4 May 2010

For those into a few sports

Been talking to Tim Emmett over the past couple of days and sharing ideas about training when you are into a lot of different sports. The same points apply if you work a lot and generally have limited time to climb. If routes are ‘your thing’, you’ll want to do mostly routes in your limited time of going climbing. And if you have any time in the year when you’ll be training indoors, it’s likely that endurance will be an immediate high priority. 
This presents a problem for longer term development of strength to move to the next level in climbing. There simply isn’t enough time in the year spent pulling super hard on small holds to get really strong fingers. As always, there are workarounds and they are basic stuff when it comes down to it:
1 - Use brief fingerboard sessions to effectively ‘concentrate’ the strength training into the most time efficient hit. Think of it as the ‘espresso’ of finger strength training. You can get away with it because your time on the routes is keeping your technique sharp. For example, if you are an expedition climber, hang that wee fingerboard rung you packed at basecamp and camp near those lovely granite boulders.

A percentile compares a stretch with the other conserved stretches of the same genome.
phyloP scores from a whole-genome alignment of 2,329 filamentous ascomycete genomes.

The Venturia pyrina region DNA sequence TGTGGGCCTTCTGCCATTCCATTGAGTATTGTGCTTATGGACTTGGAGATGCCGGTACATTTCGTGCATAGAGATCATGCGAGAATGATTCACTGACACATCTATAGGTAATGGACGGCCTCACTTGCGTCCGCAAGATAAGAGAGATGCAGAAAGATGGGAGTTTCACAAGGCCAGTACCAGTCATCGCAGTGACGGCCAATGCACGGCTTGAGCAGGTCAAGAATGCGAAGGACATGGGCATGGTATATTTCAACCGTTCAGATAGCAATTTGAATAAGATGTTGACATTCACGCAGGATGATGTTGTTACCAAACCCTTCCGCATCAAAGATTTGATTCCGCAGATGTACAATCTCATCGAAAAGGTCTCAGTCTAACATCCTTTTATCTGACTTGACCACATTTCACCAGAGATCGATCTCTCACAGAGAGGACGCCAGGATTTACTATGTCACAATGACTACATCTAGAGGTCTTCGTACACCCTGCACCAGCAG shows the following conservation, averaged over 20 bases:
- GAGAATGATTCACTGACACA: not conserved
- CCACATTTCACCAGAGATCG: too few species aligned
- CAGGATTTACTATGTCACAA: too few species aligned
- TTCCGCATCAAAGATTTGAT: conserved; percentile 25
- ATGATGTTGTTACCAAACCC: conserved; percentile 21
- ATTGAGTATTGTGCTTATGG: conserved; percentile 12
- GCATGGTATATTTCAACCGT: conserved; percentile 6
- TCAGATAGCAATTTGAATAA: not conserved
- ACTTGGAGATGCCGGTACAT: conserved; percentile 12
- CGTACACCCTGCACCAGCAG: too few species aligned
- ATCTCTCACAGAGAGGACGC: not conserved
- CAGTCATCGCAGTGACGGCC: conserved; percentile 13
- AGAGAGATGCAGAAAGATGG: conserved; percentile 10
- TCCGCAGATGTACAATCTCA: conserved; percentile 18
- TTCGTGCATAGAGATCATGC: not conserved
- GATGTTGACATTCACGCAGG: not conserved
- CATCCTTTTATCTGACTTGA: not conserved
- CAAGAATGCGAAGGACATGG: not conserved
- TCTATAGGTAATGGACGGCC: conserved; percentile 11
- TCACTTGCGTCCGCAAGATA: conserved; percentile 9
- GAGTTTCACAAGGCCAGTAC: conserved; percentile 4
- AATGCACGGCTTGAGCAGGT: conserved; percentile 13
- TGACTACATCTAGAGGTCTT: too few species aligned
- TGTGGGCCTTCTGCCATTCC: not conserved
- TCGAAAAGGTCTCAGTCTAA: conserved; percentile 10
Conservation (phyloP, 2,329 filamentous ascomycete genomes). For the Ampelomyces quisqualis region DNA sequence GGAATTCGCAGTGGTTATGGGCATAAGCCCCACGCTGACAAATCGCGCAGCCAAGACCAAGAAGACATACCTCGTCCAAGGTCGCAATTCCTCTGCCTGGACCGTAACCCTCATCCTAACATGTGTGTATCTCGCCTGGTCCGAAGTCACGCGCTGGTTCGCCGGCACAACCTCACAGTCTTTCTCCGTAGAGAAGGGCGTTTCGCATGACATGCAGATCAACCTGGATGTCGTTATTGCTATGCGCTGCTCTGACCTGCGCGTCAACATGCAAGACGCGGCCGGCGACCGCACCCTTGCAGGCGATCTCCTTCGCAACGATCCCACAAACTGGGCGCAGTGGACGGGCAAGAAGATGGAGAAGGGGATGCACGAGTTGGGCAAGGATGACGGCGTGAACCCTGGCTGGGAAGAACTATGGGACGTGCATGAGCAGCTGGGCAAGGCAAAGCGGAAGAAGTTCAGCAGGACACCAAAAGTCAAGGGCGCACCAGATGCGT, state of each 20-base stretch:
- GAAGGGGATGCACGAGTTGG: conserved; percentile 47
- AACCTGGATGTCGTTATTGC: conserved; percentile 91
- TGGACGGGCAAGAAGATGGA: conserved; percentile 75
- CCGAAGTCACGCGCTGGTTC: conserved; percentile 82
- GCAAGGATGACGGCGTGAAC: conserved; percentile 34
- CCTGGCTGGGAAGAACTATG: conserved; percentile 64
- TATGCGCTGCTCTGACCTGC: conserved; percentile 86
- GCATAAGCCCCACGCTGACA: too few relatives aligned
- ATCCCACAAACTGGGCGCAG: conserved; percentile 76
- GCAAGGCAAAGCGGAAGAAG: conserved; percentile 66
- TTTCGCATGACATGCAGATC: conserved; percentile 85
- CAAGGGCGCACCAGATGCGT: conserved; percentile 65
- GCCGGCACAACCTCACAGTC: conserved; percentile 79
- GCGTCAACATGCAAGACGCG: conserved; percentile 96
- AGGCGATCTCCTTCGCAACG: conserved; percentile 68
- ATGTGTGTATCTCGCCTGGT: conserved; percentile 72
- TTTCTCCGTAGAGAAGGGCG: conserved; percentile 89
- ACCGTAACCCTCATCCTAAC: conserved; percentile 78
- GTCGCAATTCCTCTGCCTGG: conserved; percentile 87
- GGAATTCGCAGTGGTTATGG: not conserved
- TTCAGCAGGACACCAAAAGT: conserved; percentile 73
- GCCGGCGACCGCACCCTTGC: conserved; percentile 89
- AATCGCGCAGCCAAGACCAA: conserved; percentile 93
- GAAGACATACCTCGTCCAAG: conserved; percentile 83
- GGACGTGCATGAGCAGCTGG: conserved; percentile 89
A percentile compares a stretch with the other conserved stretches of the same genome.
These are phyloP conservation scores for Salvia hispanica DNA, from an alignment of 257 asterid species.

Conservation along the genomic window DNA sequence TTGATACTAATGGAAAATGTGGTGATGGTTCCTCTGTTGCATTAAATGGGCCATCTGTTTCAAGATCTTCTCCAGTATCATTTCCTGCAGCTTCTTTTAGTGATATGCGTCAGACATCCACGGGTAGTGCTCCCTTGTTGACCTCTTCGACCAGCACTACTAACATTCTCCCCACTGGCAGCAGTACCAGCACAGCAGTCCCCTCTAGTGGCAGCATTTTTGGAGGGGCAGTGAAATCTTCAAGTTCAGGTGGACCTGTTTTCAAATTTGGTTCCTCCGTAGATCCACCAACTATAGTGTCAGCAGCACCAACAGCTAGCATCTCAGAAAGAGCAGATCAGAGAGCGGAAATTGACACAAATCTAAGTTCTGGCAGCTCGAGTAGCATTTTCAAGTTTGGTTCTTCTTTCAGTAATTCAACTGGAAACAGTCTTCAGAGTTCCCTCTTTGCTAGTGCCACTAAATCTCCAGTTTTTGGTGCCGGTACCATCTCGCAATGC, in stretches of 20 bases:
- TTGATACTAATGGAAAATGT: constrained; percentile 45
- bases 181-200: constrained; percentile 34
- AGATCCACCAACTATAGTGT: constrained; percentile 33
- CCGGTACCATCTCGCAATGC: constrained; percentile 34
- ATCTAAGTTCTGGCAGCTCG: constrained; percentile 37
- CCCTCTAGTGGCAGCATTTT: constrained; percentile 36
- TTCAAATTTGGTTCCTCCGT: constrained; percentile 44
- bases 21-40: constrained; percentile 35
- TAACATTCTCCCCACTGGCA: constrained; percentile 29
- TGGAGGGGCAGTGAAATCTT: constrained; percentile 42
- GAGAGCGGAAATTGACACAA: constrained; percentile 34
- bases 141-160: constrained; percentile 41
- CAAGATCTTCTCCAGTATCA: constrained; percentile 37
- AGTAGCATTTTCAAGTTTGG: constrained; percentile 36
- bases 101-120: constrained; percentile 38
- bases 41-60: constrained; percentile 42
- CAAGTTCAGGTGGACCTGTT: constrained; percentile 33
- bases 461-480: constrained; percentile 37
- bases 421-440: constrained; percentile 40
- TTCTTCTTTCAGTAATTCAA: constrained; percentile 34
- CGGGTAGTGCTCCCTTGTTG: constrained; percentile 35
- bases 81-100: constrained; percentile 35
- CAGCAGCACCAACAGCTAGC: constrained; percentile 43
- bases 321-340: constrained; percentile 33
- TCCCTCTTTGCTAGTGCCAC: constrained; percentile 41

2 - When you do find yourself with enough time to get some bouldering in between routes sessions, you really need to make the most of that time. If you are frequently visiting unfamiliar climbing walls/crags. It’s easy to waste precious time finding the good problems at the right intensity or making some up. Try extra hard to eliminate this by tagging onto locals who can show you what’s what. Don’t be shy, they really wont bite. And if they sandbag you, so what? You wanted a hard session didn’t you. Try not to be put off when you can’t complete many problems. It’s normal if its an unfamiliar situation. Just try hard and you’ve done well.


Steve Perry said...

I find it hard to juggle climbing with mountain biking. I love both but if I had to choose then it would be climbing that would (does) get most of my time.

I find it hard though because when I do something I like to commit 100% and committing to climbing and endurance mountain biking 100% is hard to do. I don't want either to suffer but I feel that if I want to achieve my goals in one or the other then one will have to go.

Any pointers Dave?

Steve Perry said...
This comment has been removed by the author.
Anonymous said...

Go biking when the weather is rubbish?

Steve Perry said...

On the outset that sounds like a good idea, however I'm lucky enough to live 10 minutes away from steep rock which stays dry even during rain. So, no such thing as 'bad weather'.

What does seem to be working, though, is using mountain biking as a 'break' from climbing, or as active rest. It's also a great tool for weight management and it does help keep me motivated when I'm all climbed-out.